in uniform are making the rounds of Monroe County bars and nightclubs,
but these particular Soldiers won’t be joining in on the party. They
are from the 181st Infantry Brigade’s new “courtesy patrol” program, and
they are stopping by to make sure their fellow Soldiers have a safe and
Maj. Robert R. Frias (left) and
Staff Sgt. Jorje Talavera, both mobilized Soldiers with the 2nd,
411th Regiment of the 181st Infantry Brigade, review the
brigade’s Courtesy Patrol Standing Operating Procedure before
going out on duty. (Photo by Master Sgt. Jerome M. DeBarge)
181st Infantry Brigade trains Soldiers who are heading to Afghanistan or
Iraq. Many of its Soldiers are recently returned from deployment, or
have been called to active duty from homes far away from Fort McCoy.
Thus, many of them are new to Monroe County.
courtesy patrols, which began in November, are staffed with senior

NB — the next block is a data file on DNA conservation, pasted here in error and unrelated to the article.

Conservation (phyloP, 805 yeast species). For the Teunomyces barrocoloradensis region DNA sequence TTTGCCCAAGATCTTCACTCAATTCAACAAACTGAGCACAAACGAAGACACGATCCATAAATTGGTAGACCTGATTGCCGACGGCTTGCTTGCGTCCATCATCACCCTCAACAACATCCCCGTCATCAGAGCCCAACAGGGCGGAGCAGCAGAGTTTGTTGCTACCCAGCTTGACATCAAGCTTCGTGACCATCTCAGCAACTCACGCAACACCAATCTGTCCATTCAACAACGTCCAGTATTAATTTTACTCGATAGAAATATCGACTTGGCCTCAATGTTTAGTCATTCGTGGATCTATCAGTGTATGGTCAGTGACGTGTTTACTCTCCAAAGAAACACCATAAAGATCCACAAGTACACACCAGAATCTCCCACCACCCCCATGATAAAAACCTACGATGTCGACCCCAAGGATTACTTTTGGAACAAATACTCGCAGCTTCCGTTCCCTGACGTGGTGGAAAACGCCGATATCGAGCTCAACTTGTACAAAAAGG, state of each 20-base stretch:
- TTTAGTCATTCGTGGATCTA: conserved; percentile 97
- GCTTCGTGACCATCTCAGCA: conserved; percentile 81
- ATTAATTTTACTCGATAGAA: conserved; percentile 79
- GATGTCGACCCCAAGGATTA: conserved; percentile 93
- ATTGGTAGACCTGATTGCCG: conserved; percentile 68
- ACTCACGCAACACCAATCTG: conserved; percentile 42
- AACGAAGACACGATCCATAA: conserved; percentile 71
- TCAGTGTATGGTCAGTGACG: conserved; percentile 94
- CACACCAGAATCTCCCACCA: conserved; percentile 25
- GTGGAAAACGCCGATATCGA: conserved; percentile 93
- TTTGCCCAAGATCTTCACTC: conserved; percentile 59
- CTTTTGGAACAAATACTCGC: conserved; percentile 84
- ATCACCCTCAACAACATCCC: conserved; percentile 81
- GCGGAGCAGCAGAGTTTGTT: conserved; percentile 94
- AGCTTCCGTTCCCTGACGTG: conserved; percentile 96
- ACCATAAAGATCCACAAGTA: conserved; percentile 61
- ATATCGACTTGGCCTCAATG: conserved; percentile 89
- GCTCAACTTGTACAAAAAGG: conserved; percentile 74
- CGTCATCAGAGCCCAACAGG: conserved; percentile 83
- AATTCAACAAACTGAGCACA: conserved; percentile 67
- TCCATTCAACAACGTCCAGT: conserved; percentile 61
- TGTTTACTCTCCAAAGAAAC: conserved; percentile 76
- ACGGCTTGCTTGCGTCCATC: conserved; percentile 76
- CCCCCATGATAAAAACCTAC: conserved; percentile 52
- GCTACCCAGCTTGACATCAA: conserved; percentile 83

noncommissioned officers (NCOs) and officers from the 181st, using a
rotating roster. Patrols visit random establishments and perform spot
checks. These experienced leaders are not performing a law-enforcement
role. Courtesy patrols help Soldiers find a safe ride back to Fort McCoy
when necessary, provide a convenient way for barkeepers to share any
questions or concerns arising from Soldiers patronizing their
establishments, and serve to remind Soldiers that the Army expects the
highest standards when they are visiting the local community. As Col.
Michael Todd, the commander of the 181st, said, “The Army has an
investment in our Soldiers, an investment the Army cannot afford to
lose” through misconduct or injury.
emphasized the primary responsibility for making the right choice still
lies with each Soldier. “The courtesy patrol is a mentorship, a friendly
reminder so a Soldier will act prudently,” Todd said. “It is our
Soldiers taking care of their own, guiding them so they will be safe.”
(Story submitted by Installation Legal Office.)